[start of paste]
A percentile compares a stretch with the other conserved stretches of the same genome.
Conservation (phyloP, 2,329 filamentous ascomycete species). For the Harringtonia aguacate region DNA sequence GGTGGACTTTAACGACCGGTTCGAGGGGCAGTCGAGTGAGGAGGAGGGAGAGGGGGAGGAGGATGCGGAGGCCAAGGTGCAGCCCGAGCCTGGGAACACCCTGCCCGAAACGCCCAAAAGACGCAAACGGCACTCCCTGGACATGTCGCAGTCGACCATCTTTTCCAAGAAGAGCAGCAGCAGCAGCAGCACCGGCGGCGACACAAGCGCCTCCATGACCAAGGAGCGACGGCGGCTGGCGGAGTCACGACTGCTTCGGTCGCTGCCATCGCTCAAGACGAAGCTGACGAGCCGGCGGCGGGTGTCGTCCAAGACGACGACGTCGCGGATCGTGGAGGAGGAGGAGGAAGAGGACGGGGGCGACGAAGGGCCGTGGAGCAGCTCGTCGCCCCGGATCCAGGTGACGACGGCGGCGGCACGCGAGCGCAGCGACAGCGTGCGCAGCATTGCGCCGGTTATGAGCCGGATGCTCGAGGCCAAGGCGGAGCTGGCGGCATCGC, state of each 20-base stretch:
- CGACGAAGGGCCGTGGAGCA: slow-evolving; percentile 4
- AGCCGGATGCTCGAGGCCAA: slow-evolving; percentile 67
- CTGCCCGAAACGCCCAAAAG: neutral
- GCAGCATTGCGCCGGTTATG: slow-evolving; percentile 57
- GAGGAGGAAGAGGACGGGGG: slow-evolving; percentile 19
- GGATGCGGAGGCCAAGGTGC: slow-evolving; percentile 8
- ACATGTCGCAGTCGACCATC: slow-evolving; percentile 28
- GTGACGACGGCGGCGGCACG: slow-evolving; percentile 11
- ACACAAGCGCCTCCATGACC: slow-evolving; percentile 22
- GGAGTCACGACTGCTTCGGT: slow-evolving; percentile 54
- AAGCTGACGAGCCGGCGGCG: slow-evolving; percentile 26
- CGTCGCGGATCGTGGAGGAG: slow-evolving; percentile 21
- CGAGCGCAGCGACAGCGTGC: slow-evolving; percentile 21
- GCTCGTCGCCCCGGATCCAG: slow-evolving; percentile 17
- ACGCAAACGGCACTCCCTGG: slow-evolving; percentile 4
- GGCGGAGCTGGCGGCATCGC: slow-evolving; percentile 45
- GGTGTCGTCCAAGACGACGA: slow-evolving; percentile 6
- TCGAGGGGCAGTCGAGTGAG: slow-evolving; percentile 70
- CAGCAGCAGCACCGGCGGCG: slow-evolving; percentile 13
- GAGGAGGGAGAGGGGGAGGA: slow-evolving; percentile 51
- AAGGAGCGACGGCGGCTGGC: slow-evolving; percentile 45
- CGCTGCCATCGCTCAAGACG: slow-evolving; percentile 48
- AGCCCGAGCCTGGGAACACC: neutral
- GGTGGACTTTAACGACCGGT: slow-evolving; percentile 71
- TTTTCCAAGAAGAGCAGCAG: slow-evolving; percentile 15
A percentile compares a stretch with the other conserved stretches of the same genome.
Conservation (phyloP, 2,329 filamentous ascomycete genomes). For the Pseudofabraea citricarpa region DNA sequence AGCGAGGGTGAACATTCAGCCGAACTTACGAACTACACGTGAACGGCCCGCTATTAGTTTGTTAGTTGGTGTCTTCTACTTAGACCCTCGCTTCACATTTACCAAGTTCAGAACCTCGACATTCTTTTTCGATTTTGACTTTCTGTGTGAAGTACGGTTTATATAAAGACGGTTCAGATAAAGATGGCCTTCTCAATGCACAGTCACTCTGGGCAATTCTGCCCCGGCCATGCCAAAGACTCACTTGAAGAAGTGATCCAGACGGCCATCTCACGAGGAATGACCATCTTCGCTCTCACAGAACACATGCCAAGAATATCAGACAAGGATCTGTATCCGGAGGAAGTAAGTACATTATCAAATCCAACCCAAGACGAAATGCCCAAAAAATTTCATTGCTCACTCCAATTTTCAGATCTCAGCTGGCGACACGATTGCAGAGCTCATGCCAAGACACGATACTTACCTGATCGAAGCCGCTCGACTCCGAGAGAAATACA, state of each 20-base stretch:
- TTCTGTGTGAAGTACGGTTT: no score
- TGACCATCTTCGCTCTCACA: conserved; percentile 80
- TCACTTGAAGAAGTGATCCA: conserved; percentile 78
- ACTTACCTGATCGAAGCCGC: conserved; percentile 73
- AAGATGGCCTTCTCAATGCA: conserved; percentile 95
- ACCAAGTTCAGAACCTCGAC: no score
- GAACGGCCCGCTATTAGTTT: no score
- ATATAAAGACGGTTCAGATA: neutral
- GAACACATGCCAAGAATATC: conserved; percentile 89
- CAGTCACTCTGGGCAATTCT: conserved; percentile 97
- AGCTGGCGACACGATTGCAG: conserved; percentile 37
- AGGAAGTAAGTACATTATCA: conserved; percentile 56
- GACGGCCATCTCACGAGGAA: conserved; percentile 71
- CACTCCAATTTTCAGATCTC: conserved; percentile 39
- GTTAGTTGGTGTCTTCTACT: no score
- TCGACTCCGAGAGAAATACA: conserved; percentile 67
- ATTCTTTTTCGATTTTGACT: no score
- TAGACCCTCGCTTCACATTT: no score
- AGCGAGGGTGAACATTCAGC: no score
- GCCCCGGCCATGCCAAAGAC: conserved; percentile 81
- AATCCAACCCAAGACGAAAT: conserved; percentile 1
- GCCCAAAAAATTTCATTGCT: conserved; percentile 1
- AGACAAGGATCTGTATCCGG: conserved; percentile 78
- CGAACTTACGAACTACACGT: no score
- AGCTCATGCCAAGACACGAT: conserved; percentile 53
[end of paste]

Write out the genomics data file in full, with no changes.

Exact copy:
A percentile compares a stretch with the other conserved stretches of the same genome.
Conservation (phyloP, 2,329 filamentous ascomycete species). For the Harringtonia aguacate region DNA sequence GGTGGACTTTAACGACCGGTTCGAGGGGCAGTCGAGTGAGGAGGAGGGAGAGGGGGAGGAGGATGCGGAGGCCAAGGTGCAGCCCGAGCCTGGGAACACCCTGCCCGAAACGCCCAAAAGACGCAAACGGCACTCCCTGGACATGTCGCAGTCGACCATCTTTTCCAAGAAGAGCAGCAGCAGCAGCAGCACCGGCGGCGACACAAGCGCCTCCATGACCAAGGAGCGACGGCGGCTGGCGGAGTCACGACTGCTTCGGTCGCTGCCATCGCTCAAGACGAAGCTGACGAGCCGGCGGCGGGTGTCGTCCAAGACGACGACGTCGCGGATCGTGGAGGAGGAGGAGGAAGAGGACGGGGGCGACGAAGGGCCGTGGAGCAGCTCGTCGCCCCGGATCCAGGTGACGACGGCGGCGGCACGCGAGCGCAGCGACAGCGTGCGCAGCATTGCGCCGGTTATGAGCCGGATGCTCGAGGCCAAGGCGGAGCTGGCGGCATCGC, state of each 20-base stretch:
- CGACGAAGGGCCGTGGAGCA: slow-evolving; percentile 4
- AGCCGGATGCTCGAGGCCAA: slow-evolving; percentile 67
- CTGCCCGAAACGCCCAAAAG: neutral
- GCAGCATTGCGCCGGTTATG: slow-evolving; percentile 57
- GAGGAGGAAGAGGACGGGGG: slow-evolving; percentile 19
- GGATGCGGAGGCCAAGGTGC: slow-evolving; percentile 8
- ACATGTCGCAGTCGACCATC: slow-evolving; percentile 28
- GTGACGACGGCGGCGGCACG: slow-evolving; percentile 11
- ACACAAGCGCCTCCATGACC: slow-evolving; percentile 22
- GGAGTCACGACTGCTTCGGT: slow-evolving; percentile 54
- AAGCTGACGAGCCGGCGGCG: slow-evolving; percentile 26
- CGTCGCGGATCGTGGAGGAG: slow-evolving; percentile 21
- CGAGCGCAGCGACAGCGTGC: slow-evolving; percentile 21
- GCTCGTCGCCCCGGATCCAG: slow-evolving; percentile 17
- ACGCAAACGGCACTCCCTGG: slow-evolving; percentile 4
- GGCGGAGCTGGCGGCATCGC: slow-evolving; percentile 45
- GGTGTCGTCCAAGACGACGA: slow-evolving; percentile 6
- TCGAGGGGCAGTCGAGTGAG: slow-evolving; percentile 70
- CAGCAGCAGCACCGGCGGCG: slow-evolving; percentile 13
- GAGGAGGGAGAGGGGGAGGA: slow-evolving; percentile 51
- AAGGAGCGACGGCGGCTGGC: slow-evolving; percentile 45
- CGCTGCCATCGCTCAAGACG: slow-evolving; percentile 48
- AGCCCGAGCCTGGGAACACC: neutral
- GGTGGACTTTAACGACCGGT: slow-evolving; percentile 71
- TTTTCCAAGAAGAGCAGCAG: slow-evolving; percentile 15
A percentile compares a stretch with the other conserved stretches of the same genome.
Conservation (phyloP, 2,329 filamentous ascomycete genomes). For the Pseudofabraea citricarpa region DNA sequence AGCGAGGGTGAACATTCAGCCGAACTTACGAACTACACGTGAACGGCCCGCTATTAGTTTGTTAGTTGGTGTCTTCTACTTAGACCCTCGCTTCACATTTACCAAGTTCAGAACCTCGACATTCTTTTTCGATTTTGACTTTCTGTGTGAAGTACGGTTTATATAAAGACGGTTCAGATAAAGATGGCCTTCTCAATGCACAGTCACTCTGGGCAATTCTGCCCCGGCCATGCCAAAGACTCACTTGAAGAAGTGATCCAGACGGCCATCTCACGAGGAATGACCATCTTCGCTCTCACAGAACACATGCCAAGAATATCAGACAAGGATCTGTATCCGGAGGAAGTAAGTACATTATCAAATCCAACCCAAGACGAAATGCCCAAAAAATTTCATTGCTCACTCCAATTTTCAGATCTCAGCTGGCGACACGATTGCAGAGCTCATGCCAAGACACGATACTTACCTGATCGAAGCCGCTCGACTCCGAGAGAAATACA, state of each 20-base stretch:
- TTCTGTGTGAAGTACGGTTT: no score
- TGACCATCTTCGCTCTCACA: conserved; percentile 80
- TCACTTGAAGAAGTGATCCA: conserved; percentile 78
- ACTTACCTGATCGAAGCCGC: conserved; percentile 73
- AAGATGGCCTTCTCAATGCA: conserved; percentile 95
- ACCAAGTTCAGAACCTCGAC: no score
- GAACGGCCCGCTATTAGTTT: no score
- ATATAAAGACGGTTCAGATA: neutral
- GAACACATGCCAAGAATATC: conserved; percentile 89
- CAGTCACTCTGGGCAATTCT: conserved; percentile 97
- AGCTGGCGACACGATTGCAG: conserved; percentile 37
- AGGAAGTAAGTACATTATCA: conserved; percentile 56
- GACGGCCATCTCACGAGGAA: conserved; percentile 71
- CACTCCAATTTTCAGATCTC: conserved; percentile 39
- GTTAGTTGGTGTCTTCTACT: no score
- TCGACTCCGAGAGAAATACA: conserved; percentile 67
- ATTCTTTTTCGATTTTGACT: no score
- TAGACCCTCGCTTCACATTT: no score
- AGCGAGGGTGAACATTCAGC: no score
- GCCCCGGCCATGCCAAAGAC: conserved; percentile 81
- AATCCAACCCAAGACGAAAT: conserved; percentile 1
- GCCCAAAAAATTTCATTGCT: conserved; percentile 1
- AGACAAGGATCTGTATCCGG: conserved; percentile 78
- CGAACTTACGAACTACACGT: no score
- AGCTCATGCCAAGACACGAT: conserved; percentile 53